Press freedom in Africa, as in many developing countries, is a rare thing. Few newspapers are really independent, even if they claim otherwise, and those that are, are often subject to pressure, threats or quite simply a publication ban. Still, it would be unfair to compare Walfadjiri and Asahi Shimbun solely on their editorial choices or political tendencies. For the logistics available to the journalists in order to do their jobs, very different in Tokyo and Dakar, play a major part too.

In the tiny Dakar offices of Walfadjiri, only three telephone lines are available: one for outgoing calls, one for incoming calls and one for the only internet connection. Quite often, journalists have to wait for the line to be freed. When Walfadjiri's journalists want to consult foreign media, they have to go down to Tilenne market, where the newspapers that are given free to passengers on Dakar-bound flights are resold for 15 $ cents each. Together with radio and television, it is the only source for outside information available.

In the office, only seven, run-down computers are available to the journalists and they often break down. No notebooks or pens are provided. Transportation too is difficult. Since Walfadjiri has only one car, it can happen that a journalist going out on a story first has to drop off several colleagues in different parts of the city before going on to his own destination. A lot of the time, journalists have to fall back on an unreliable public transportation system to get to the story.

Quite different from Senegal, in Tokyo, it is order, hierarchy and a multitude of logistics that help Asahi Shimbun's journalists to get to the story, wherever it may be and, more importantly, to get their first. When a journalist is sent out on a story, and he has received the written authorization of his immediate chief, he only has to go down to the basement of the head office, where a fleet of 135 limousines and drivers is waiting for him. On a really big story, he might chose to go to the roof instead and board one of the five helicopters owned by the newspaper, or take a limousine to the airport, where one of Asahi Shimbun's two jet-planes will be waiting for him.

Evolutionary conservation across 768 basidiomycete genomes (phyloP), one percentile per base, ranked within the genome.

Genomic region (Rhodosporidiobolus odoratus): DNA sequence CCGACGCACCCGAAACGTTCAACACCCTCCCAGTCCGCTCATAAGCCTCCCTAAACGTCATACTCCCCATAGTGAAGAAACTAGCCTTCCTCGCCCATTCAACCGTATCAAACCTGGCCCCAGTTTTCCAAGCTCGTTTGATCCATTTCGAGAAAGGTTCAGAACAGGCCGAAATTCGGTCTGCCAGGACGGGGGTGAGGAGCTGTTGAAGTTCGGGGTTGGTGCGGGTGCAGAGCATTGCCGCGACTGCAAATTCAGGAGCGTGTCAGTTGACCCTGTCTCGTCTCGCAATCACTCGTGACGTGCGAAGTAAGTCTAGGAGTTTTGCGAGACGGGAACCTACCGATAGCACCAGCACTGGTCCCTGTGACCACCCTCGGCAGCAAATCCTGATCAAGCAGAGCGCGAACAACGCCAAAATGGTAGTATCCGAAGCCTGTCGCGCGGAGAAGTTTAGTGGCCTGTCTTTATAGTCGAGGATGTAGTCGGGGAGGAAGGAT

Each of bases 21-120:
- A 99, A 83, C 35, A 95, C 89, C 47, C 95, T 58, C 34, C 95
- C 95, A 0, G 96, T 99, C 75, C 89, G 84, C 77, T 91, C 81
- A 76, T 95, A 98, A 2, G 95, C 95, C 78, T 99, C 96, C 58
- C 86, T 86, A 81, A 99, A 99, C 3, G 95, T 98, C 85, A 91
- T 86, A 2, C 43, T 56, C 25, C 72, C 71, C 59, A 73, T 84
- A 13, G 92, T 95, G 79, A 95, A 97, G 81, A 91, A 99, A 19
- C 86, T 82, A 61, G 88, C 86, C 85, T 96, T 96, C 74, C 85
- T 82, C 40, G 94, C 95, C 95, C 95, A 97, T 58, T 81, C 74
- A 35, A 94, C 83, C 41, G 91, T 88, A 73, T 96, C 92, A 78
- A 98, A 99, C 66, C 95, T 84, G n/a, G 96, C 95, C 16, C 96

Asahi Shimbun's also takes care of the more mundane needs of its staff. The head office offers a multitude of services making it altogether unnecessary to leave the building at all: 190 capsule beds, two traditional Japanese bathhouses, several restaurants, a gym, a massage service, a small hospital, a dentists office, a hairdressers, a travel agents, a parcel service...

In front of Walfadjiri's Dakar offices, a big, lively woman invites us in her restaurant, a simple whitewashed room with a Coca-Cola advertisement for sole decoration. The restaurant is leased by the newspaper to allow the staff to have their lunch without wasting too much time. The Yassa meat dishes and the Thieboudienes, eaten in for huge collective pots, are paid for by the newspaper, the tea afterwards is at the expense of the journalists.

The restaurant is the only external service Walfadjiri has. It says a lot about the way journalists here, as elsewhere in Africa, have to fence for themselves. When in 1998, Nino Viera, the president of neighbouring Guinea-Bissau, requested the help of the Senegalese army to crush a rebellion against his regime, Walfadjiri gave its special correspondent 20 US dollars for expenses to cover the war on the Senegalese side. Stuck in the bush, he was unable to transmit a single article. His reports were printed only three weeks later, upon his return to Dakar.

Meanwhile in Tokyo, four photographers are sent out on one of Asahi Shimbun's helicopters in the middle of the night. A volcano has erupted on a small island 600 km north of Tokyo, and the four photographers will be battling each other for the front-page picture in the morning edition.

Karim Ben Khelifa

November 2000 | Karim Ben Khelifa and related links | Archive | View story | 1 of 12